Harry Potter musings



Today's musing is brought to you by my daily morning timehop browse. I also saw this photo on Facebook memories, but the timehop app makes it easier to share these on instagram (which is where I started writing this musing - it grew so long I decided to put it here).

This is also apropo because one of my Facebook friends who has a kid a few years younger than Remy asked recently when other parents introduced their kids to Harry Potter. I started to write a (very long-winded) response and realized it just got too complex to actually answer her question. And besides, while I was writing, more people chimed in with concrete answers.

(If you're friends with me on FB, you'll know concrete responses are not my forte. I mean, this blogpost started as an Instagram caption. I go on. It's my thing. This is awesome when you want to have a long discussion, but not so great if you need an answer to a yes or no question. I practice cultivating succinctness sometimes, but it isn't my favorite thing, so I probably don't practice it enough.)

Back to the photo: as shown by the timehop banner, this photo is a throwback to two years ago, when Rem decided to start reading Harry Potter (on his own). He'd gotten into the story of Harry Potter because souster B is a fan and she introduced it to him via Lego, character encyclopedias and stories.

(This is really common for him - he got into Star Wars through Lego and read the character encyclopedias long before he ever watched A New Hope.)

And then one day - two years ago - we went to the library and he decided to check out the first book and start reading it, on his own.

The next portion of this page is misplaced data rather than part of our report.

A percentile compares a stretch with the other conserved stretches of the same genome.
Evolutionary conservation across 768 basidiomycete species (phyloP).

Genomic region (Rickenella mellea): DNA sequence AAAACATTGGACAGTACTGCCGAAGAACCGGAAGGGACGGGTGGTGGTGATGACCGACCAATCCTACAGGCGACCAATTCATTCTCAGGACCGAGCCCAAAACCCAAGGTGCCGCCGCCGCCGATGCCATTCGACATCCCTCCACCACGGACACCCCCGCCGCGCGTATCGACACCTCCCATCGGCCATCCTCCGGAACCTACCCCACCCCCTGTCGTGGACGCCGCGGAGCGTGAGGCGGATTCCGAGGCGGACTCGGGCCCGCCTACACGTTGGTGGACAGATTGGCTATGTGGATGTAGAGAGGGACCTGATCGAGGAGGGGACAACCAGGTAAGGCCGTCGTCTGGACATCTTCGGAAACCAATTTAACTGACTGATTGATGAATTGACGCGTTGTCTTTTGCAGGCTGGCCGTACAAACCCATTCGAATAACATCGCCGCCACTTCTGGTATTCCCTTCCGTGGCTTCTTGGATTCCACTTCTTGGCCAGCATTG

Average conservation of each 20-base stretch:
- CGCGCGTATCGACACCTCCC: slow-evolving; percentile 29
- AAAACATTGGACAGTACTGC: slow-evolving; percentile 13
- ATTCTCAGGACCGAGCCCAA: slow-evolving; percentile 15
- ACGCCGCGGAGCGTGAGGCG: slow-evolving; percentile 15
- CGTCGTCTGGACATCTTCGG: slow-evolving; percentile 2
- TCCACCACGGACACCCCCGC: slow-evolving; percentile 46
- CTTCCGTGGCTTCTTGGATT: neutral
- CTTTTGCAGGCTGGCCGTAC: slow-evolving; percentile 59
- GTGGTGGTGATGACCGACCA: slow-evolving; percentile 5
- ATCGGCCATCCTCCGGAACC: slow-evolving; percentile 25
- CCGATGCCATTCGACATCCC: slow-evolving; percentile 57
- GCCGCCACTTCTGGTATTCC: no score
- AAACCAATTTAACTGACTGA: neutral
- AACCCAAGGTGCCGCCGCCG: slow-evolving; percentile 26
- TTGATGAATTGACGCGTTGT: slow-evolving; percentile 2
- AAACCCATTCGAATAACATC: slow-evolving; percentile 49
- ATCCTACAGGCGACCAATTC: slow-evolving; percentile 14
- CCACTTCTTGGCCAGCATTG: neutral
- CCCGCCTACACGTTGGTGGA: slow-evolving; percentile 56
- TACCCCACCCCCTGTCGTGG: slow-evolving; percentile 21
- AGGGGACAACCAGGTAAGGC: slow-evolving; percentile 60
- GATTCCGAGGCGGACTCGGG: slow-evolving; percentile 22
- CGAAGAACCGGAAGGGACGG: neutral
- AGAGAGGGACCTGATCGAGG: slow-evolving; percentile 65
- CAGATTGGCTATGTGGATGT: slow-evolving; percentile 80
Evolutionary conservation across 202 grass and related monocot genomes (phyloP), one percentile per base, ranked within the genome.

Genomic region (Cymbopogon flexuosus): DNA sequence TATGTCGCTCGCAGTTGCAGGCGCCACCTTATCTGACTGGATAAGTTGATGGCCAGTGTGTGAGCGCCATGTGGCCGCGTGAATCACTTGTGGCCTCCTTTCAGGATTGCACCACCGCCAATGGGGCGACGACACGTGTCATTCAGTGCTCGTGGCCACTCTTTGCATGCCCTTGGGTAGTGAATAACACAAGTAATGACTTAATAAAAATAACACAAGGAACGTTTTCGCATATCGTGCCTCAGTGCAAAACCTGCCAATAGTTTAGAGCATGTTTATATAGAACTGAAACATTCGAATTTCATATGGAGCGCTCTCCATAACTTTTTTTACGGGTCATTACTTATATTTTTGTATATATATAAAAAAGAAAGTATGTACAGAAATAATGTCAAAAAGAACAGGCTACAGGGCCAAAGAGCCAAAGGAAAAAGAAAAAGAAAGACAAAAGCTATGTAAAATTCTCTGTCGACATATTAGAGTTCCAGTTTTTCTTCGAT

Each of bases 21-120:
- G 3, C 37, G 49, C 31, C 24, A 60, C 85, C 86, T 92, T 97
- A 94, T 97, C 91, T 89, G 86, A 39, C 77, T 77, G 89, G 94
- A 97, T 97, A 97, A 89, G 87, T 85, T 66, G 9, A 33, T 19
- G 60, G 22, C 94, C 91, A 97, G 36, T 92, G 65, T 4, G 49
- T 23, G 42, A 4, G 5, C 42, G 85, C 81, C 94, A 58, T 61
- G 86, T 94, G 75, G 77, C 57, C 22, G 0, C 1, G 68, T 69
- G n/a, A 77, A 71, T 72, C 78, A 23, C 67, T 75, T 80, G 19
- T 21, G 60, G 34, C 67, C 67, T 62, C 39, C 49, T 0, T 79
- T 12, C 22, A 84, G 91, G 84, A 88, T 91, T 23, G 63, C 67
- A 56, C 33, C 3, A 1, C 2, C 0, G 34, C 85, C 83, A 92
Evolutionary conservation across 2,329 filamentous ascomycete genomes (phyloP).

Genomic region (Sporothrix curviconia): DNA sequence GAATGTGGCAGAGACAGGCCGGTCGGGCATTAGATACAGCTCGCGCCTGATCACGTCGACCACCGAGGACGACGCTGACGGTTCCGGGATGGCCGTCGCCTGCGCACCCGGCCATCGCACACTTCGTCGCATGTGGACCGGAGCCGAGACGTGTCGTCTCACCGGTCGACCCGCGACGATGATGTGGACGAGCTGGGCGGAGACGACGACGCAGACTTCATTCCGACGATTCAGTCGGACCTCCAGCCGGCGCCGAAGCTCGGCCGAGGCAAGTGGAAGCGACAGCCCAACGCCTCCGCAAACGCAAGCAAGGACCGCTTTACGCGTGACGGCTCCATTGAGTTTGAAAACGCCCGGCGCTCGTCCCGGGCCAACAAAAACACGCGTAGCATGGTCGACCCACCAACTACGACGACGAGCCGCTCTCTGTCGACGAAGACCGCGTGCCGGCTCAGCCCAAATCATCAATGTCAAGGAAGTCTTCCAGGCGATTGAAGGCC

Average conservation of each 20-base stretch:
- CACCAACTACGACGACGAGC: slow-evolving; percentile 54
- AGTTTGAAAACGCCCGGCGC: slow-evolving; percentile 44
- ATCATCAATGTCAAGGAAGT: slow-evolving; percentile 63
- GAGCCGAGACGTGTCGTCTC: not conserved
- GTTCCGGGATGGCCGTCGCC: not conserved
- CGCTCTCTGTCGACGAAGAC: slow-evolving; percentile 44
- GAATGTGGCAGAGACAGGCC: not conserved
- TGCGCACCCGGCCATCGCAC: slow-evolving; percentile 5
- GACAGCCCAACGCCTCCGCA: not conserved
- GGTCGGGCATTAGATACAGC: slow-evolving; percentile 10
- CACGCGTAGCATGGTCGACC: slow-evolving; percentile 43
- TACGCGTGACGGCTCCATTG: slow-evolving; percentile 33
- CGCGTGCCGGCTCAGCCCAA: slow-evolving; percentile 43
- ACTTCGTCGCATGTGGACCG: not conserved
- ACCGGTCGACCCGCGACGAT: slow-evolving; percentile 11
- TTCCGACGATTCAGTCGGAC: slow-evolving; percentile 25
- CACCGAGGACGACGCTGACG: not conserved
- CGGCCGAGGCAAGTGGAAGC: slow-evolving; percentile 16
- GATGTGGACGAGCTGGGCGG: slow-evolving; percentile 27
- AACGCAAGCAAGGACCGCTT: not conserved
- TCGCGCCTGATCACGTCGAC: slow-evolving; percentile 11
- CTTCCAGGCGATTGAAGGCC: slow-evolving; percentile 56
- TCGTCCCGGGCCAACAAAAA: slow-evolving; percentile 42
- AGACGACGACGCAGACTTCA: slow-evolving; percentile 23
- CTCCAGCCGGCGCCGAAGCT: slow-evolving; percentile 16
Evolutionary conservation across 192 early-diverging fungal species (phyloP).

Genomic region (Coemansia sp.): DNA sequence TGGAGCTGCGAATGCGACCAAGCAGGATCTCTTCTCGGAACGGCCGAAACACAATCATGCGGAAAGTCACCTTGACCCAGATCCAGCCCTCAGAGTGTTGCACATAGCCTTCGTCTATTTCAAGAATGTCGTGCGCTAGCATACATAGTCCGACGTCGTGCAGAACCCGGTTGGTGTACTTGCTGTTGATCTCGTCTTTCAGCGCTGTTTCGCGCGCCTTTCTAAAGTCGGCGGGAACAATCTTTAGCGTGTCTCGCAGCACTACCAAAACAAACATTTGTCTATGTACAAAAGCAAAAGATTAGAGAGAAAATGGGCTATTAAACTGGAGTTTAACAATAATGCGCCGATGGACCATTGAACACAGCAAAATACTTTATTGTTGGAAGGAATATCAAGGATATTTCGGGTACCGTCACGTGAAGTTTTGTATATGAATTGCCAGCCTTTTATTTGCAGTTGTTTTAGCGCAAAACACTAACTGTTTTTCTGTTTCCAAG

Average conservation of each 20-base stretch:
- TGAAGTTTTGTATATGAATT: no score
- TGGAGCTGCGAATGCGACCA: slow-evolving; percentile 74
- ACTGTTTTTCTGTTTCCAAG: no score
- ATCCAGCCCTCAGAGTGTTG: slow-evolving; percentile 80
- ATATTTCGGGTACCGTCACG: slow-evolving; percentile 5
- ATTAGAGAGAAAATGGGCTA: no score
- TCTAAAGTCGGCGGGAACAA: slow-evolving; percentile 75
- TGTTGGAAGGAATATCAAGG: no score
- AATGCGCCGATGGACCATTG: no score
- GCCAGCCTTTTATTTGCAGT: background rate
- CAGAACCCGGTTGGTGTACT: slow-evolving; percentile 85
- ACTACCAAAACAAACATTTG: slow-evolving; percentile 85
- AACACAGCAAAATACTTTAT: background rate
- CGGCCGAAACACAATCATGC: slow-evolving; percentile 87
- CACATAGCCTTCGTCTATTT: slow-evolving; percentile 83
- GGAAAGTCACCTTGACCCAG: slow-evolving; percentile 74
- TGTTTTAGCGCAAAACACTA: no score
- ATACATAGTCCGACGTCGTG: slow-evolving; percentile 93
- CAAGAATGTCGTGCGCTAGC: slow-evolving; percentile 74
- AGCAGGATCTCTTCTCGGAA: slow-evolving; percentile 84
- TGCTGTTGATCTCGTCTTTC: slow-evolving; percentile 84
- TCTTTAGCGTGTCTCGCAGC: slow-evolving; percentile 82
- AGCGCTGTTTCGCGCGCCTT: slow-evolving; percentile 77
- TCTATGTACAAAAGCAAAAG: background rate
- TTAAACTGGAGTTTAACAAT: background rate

He may or may not have finished it that first time, I forget. I'm pretty sure we renewed that library book at least once, but my memory about things like that isn't the greatest. I think he started it and got deep into it and then stopped and didn't pick it up again for a few months, after B had given him the first three books in paperback for Hanukkah.

I do know that eventually, over the course of a year/ year and a half (and in between a lot of other books) we read books 1-3 together (out loud before bed) and then (after rereading those multiple times on his own) he skipped ahead on his own last spring and finished the series.

(And then he reread them all this summer.)

It took him a really long time to get through book one. And then he reread it multiple times until he was comfortable with it. (He even reread some chapters before he was ready to move on.) He didn't want to start book two for awhile, so we waited. And we stopped for a bit in the middle of book three because Harry sneaking out of Hogwarts made him so anxious (for Harry).

After we downloaded book four on his kindle fire (amazon freetime unlimited, for the win!) last spring, he asked me to start reading it to him but after that first (extremely scary) part, he wanted me to stop, so I actually haven't finished it. I think he went back to read the earlier books and then read four after that, skipping the scarier parts. Then after book four he skipped ahead to read the very end of Deathly Hallows because he wanted to know it would be OK in the end. Then went back and read (parts or all of) five and six.

I trust him to know what he wants to read and what will be too scary for him, within reason.

(Our adult graphic novels are completely out of sight.)

Like me, sometimes things he wants to read (or see, in my case) are a little too intense.

This is why he goes at his own pace. He knows his own limits, in terms of scary stuff, but he still got scared by the opening of book four because of the unexpected point of view, so he stopped. Because he went at his own pace, it was easy for him to stop (or tell me) when he needed to stop. And go back to something less scary and work his way back to the scary parts.

This works for movies, too, though he is still much more cautious than I am.

We bought the first Harry Potter movie last fall now (from a bargain bin somewhere) and he watched it multiple times, until he could stay in the room during the scary parts. He's still not ready for the second movie, though he says, maybe soon.

And when he's ready, he knows.